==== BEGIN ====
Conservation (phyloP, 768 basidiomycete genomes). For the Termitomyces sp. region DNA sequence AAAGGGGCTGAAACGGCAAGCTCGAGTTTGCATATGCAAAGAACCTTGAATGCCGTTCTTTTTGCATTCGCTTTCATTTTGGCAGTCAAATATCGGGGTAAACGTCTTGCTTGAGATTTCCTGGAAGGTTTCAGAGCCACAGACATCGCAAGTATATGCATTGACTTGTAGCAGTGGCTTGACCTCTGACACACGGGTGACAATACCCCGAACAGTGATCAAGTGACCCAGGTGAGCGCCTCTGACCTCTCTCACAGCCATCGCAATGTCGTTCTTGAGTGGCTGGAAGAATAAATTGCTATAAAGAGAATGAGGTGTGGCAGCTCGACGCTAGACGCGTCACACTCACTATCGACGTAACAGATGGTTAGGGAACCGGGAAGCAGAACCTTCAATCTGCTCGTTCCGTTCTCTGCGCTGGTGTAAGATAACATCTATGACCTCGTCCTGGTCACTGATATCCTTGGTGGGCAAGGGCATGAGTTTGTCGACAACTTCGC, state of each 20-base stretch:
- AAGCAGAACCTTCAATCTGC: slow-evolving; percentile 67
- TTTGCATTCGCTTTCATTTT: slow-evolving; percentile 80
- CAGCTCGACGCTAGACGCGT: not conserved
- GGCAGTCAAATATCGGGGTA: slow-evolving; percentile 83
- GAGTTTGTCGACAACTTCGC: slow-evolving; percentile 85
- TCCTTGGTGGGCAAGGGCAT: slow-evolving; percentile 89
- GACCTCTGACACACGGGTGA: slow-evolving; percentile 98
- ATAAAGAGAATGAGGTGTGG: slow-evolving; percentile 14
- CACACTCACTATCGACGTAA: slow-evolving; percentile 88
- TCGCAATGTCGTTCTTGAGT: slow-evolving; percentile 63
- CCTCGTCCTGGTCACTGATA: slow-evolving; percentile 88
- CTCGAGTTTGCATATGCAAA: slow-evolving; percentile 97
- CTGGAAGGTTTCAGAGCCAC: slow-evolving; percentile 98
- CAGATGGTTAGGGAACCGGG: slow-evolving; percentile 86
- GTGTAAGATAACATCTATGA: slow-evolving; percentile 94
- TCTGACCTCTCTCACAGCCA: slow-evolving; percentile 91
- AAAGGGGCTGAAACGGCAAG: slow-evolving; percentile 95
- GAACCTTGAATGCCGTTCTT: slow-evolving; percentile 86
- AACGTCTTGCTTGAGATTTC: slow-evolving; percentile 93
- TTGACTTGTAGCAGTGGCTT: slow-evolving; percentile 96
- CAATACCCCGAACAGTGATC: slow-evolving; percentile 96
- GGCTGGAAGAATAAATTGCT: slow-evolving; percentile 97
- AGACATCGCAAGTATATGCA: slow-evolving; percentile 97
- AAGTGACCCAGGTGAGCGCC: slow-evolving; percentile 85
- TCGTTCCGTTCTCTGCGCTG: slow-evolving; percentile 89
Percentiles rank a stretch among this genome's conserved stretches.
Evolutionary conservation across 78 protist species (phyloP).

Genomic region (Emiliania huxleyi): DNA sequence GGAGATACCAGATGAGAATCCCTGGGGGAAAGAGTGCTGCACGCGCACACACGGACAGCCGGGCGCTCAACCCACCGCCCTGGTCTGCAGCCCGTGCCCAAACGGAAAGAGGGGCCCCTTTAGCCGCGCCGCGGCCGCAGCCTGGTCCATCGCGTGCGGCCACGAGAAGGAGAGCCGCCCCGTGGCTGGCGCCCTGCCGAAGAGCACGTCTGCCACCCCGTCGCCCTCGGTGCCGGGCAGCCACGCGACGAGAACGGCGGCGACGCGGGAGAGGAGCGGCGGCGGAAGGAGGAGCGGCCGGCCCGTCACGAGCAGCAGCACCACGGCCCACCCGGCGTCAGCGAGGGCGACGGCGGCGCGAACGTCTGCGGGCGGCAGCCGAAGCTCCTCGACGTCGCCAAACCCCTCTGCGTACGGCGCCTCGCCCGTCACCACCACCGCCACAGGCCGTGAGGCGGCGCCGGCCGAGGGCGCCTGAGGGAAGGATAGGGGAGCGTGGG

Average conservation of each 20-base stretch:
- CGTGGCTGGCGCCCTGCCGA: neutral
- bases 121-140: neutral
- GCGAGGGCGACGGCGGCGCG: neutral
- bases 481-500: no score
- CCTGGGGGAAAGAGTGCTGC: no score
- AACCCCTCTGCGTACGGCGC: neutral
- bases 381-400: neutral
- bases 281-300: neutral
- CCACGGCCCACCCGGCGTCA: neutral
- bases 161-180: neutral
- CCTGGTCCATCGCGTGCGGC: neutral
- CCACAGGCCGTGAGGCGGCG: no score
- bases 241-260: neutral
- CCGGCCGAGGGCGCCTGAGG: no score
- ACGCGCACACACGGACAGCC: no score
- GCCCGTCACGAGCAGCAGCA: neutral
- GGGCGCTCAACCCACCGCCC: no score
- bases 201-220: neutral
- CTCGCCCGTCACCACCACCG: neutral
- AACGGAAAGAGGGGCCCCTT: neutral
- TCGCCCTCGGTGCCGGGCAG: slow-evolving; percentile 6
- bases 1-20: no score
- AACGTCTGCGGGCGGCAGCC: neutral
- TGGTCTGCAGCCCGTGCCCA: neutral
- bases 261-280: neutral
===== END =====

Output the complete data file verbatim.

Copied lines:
Conservation (phyloP, 768 basidiomycete genomes). For the Termitomyces sp. region DNA sequence AAAGGGGCTGAAACGGCAAGCTCGAGTTTGCATATGCAAAGAACCTTGAATGCCGTTCTTTTTGCATTCGCTTTCATTTTGGCAGTCAAATATCGGGGTAAACGTCTTGCTTGAGATTTCCTGGAAGGTTTCAGAGCCACAGACATCGCAAGTATATGCATTGACTTGTAGCAGTGGCTTGACCTCTGACACACGGGTGACAATACCCCGAACAGTGATCAAGTGACCCAGGTGAGCGCCTCTGACCTCTCTCACAGCCATCGCAATGTCGTTCTTGAGTGGCTGGAAGAATAAATTGCTATAAAGAGAATGAGGTGTGGCAGCTCGACGCTAGACGCGTCACACTCACTATCGACGTAACAGATGGTTAGGGAACCGGGAAGCAGAACCTTCAATCTGCTCGTTCCGTTCTCTGCGCTGGTGTAAGATAACATCTATGACCTCGTCCTGGTCACTGATATCCTTGGTGGGCAAGGGCATGAGTTTGTCGACAACTTCGC, state of each 20-base stretch:
- AAGCAGAACCTTCAATCTGC: slow-evolving; percentile 67
- TTTGCATTCGCTTTCATTTT: slow-evolving; percentile 80
- CAGCTCGACGCTAGACGCGT: not conserved
- GGCAGTCAAATATCGGGGTA: slow-evolving; percentile 83
- GAGTTTGTCGACAACTTCGC: slow-evolving; percentile 85
- TCCTTGGTGGGCAAGGGCAT: slow-evolving; percentile 89
- GACCTCTGACACACGGGTGA: slow-evolving; percentile 98
- ATAAAGAGAATGAGGTGTGG: slow-evolving; percentile 14
- CACACTCACTATCGACGTAA: slow-evolving; percentile 88
- TCGCAATGTCGTTCTTGAGT: slow-evolving; percentile 63
- CCTCGTCCTGGTCACTGATA: slow-evolving; percentile 88
- CTCGAGTTTGCATATGCAAA: slow-evolving; percentile 97
- CTGGAAGGTTTCAGAGCCAC: slow-evolving; percentile 98
- CAGATGGTTAGGGAACCGGG: slow-evolving; percentile 86
- GTGTAAGATAACATCTATGA: slow-evolving; percentile 94
- TCTGACCTCTCTCACAGCCA: slow-evolving; percentile 91
- AAAGGGGCTGAAACGGCAAG: slow-evolving; percentile 95
- GAACCTTGAATGCCGTTCTT: slow-evolving; percentile 86
- AACGTCTTGCTTGAGATTTC: slow-evolving; percentile 93
- TTGACTTGTAGCAGTGGCTT: slow-evolving; percentile 96
- CAATACCCCGAACAGTGATC: slow-evolving; percentile 96
- GGCTGGAAGAATAAATTGCT: slow-evolving; percentile 97
- AGACATCGCAAGTATATGCA: slow-evolving; percentile 97
- AAGTGACCCAGGTGAGCGCC: slow-evolving; percentile 85
- TCGTTCCGTTCTCTGCGCTG: slow-evolving; percentile 89
Percentiles rank a stretch among this genome's conserved stretches.
Evolutionary conservation across 78 protist species (phyloP).

Genomic region (Emiliania huxleyi): DNA sequence GGAGATACCAGATGAGAATCCCTGGGGGAAAGAGTGCTGCACGCGCACACACGGACAGCCGGGCGCTCAACCCACCGCCCTGGTCTGCAGCCCGTGCCCAAACGGAAAGAGGGGCCCCTTTAGCCGCGCCGCGGCCGCAGCCTGGTCCATCGCGTGCGGCCACGAGAAGGAGAGCCGCCCCGTGGCTGGCGCCCTGCCGAAGAGCACGTCTGCCACCCCGTCGCCCTCGGTGCCGGGCAGCCACGCGACGAGAACGGCGGCGACGCGGGAGAGGAGCGGCGGCGGAAGGAGGAGCGGCCGGCCCGTCACGAGCAGCAGCACCACGGCCCACCCGGCGTCAGCGAGGGCGACGGCGGCGCGAACGTCTGCGGGCGGCAGCCGAAGCTCCTCGACGTCGCCAAACCCCTCTGCGTACGGCGCCTCGCCCGTCACCACCACCGCCACAGGCCGTGAGGCGGCGCCGGCCGAGGGCGCCTGAGGGAAGGATAGGGGAGCGTGGG

Average conservation of each 20-base stretch:
- CGTGGCTGGCGCCCTGCCGA: neutral
- bases 121-140: neutral
- GCGAGGGCGACGGCGGCGCG: neutral
- bases 481-500: no score
- CCTGGGGGAAAGAGTGCTGC: no score
- AACCCCTCTGCGTACGGCGC: neutral
- bases 381-400: neutral
- bases 281-300: neutral
- CCACGGCCCACCCGGCGTCA: neutral
- bases 161-180: neutral
- CCTGGTCCATCGCGTGCGGC: neutral
- CCACAGGCCGTGAGGCGGCG: no score
- bases 241-260: neutral
- CCGGCCGAGGGCGCCTGAGG: no score
- ACGCGCACACACGGACAGCC: no score
- GCCCGTCACGAGCAGCAGCA: neutral
- GGGCGCTCAACCCACCGCCC: no score
- bases 201-220: neutral
- CTCGCCCGTCACCACCACCG: neutral
- AACGGAAAGAGGGGCCCCTT: neutral
- TCGCCCTCGGTGCCGGGCAG: slow-evolving; percentile 6
- bases 1-20: no score
- AACGTCTGCGGGCGGCAGCC: neutral
- TGGTCTGCAGCCCGTGCCCA: neutral
- bases 261-280: neutral